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Stran 251 - With the movements in this hemisphere we are of necessity more immediately connected, and by causes which must be obvious to all enlightened and impartial observers. The political system of the allied powers is essentially different in this respect from that of America. This difference proceeds from that which exists in their respective governments.
Stran 250 - Europe has a set of primary interests which to us have none or a very remote relation. Hence she must be engaged in frequent controversies, the causes of which are essentially foreign to our concerns. Hence, therefore, it must be unwise in us to implicate ourselves by artificial ties in the ordinary vicissitudes of her politics or the ordinary combinations and collisions of her friendships or enmities. Our detached and distant situation invites and enables us to pursue a different course.
Stran 251 - In the wars of the European powers, in matters relating to themselves, we have never taken any part, nor does it comport with our policy so to do.
Stran 270 - That distance and three thousand miles of intervening ocean make any permanent political union between an European and an American state unnatural and inexpedient will hardly be denied.
Stran 258 - To-day the United States is practically sovereign on this continent, and its fiat is law upon the subjects to which it confines its interposition. Why? It is not because of the pure friendship or good will felt for it. It is not simply by reason of its high character as a civilized state, nor because wisdom and justice and equity are the invariable characteristics of the dealings of the United States. It is because, in addition to all other grounds, its infinite resources, combined with its...
Stran 267 - Monroe are generally inapplicable " to the state of things in which we live at the present day," and especially inapplicable to a controversy involving the boundary line between Great Britain and Venezuela.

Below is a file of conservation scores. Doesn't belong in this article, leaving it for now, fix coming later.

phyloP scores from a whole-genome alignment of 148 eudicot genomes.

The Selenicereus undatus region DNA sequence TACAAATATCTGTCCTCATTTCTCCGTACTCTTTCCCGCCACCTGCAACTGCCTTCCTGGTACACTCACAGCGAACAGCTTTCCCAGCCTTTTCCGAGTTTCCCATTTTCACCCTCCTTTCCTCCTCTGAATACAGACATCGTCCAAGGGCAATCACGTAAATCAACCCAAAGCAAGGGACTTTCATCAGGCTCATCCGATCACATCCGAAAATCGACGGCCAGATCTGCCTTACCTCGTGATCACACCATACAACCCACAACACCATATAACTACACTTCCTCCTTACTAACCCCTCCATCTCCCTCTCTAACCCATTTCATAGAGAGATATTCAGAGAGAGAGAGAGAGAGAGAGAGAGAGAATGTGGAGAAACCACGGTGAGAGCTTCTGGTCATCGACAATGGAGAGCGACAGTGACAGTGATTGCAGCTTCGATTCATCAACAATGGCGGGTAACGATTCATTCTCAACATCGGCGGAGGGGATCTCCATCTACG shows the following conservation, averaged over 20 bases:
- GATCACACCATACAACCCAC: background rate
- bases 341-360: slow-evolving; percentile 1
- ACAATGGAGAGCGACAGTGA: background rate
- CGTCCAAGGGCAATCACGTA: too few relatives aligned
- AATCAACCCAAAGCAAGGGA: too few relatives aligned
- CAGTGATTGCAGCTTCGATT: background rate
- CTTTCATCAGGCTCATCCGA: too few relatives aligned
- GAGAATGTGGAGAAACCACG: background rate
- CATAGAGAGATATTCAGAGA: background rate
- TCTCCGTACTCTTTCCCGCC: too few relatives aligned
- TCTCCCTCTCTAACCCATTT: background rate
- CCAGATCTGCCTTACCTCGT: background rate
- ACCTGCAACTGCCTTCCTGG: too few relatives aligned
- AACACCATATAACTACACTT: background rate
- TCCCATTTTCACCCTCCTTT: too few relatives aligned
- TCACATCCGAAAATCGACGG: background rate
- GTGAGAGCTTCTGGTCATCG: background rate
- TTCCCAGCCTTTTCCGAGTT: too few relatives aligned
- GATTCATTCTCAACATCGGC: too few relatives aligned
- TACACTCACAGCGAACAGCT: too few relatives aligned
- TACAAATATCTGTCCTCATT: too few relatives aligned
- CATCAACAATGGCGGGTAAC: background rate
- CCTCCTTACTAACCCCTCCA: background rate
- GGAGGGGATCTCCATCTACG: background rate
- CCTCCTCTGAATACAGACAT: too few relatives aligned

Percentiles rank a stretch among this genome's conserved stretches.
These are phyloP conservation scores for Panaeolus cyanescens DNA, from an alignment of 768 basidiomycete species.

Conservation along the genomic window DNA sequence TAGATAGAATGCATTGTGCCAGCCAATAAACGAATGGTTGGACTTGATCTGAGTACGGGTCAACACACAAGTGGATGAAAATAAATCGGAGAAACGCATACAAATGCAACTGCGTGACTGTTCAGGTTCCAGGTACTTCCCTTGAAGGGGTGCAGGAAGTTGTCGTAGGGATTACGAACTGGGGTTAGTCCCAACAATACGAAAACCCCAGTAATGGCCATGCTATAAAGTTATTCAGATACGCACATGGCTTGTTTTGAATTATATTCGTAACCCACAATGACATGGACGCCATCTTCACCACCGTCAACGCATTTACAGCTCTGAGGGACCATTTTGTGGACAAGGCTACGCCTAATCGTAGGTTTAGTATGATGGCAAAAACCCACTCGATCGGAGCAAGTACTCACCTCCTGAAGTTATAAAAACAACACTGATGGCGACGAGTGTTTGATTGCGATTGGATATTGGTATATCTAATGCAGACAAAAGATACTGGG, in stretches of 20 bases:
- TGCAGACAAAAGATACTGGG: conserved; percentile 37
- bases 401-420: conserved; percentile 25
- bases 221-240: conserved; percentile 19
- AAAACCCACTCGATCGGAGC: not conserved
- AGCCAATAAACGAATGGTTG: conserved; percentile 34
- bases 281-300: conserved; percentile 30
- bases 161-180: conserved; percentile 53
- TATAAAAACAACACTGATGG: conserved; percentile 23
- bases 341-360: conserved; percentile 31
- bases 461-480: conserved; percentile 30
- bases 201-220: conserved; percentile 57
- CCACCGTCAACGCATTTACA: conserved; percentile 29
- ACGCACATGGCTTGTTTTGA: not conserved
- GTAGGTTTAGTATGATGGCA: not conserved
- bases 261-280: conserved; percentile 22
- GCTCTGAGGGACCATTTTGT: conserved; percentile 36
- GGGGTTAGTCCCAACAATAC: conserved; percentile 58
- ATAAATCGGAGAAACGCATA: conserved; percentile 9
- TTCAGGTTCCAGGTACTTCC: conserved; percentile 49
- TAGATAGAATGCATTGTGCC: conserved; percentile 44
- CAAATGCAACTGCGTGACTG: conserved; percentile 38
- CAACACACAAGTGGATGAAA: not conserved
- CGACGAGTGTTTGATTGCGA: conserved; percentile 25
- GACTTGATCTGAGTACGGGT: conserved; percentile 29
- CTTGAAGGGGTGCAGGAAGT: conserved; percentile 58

Stran 238 - When such report is made and accepted, it will, in my opinion, be the duty of the United States to resist by every means in its power, as a wilful aggression upon its rights and interests, the appropriation by Great Britain of any lands or the exercise of governmental jurisdiction over any territory which after investigation we have determined of right belongs to Venezuela. In making these recommendations I am fully alive to the responsibility incurred, and keenly realize all the consequences that...
Stran 252 - Our policy in regard to Europe, which was adopted at an early stage of the wars which have so long agitated that quarter of the globe, nevertheless remains the same, which is, not to interfere in the internal concerns of any of its powers; to consider the government de facto as the legitimate government for us; to cultivate friendly relations with it, and to preserve those relations by a frank, firm, and manly policy, meeting in all instances the just claims of every power, submitting to...
Stran 258 - It Is because In addition to all other grounds, Its Infinite resources combined with Its Isolated position render It master of the situation and practically Invulnerable as against any or all other powers. All the advantages of this superiority are at once Imperilled If the principle be admitted that European powers may convert American states Into colonies or provinces of their own.
Stran 264 - I add for your better information that the same statement is found in the British Colonial Office List, a government publication. In the issue for 1885 the following passage occurs, on page 24, under the head of British Guiana : "It is impossible to specify the exact area of the Colony, as its precise boundaries between Venezuela and Brazil respectively are undetermined, but it has been computed to be 76,000 square miles." In the issue of the same List for 1886 the same statement occurs, on page...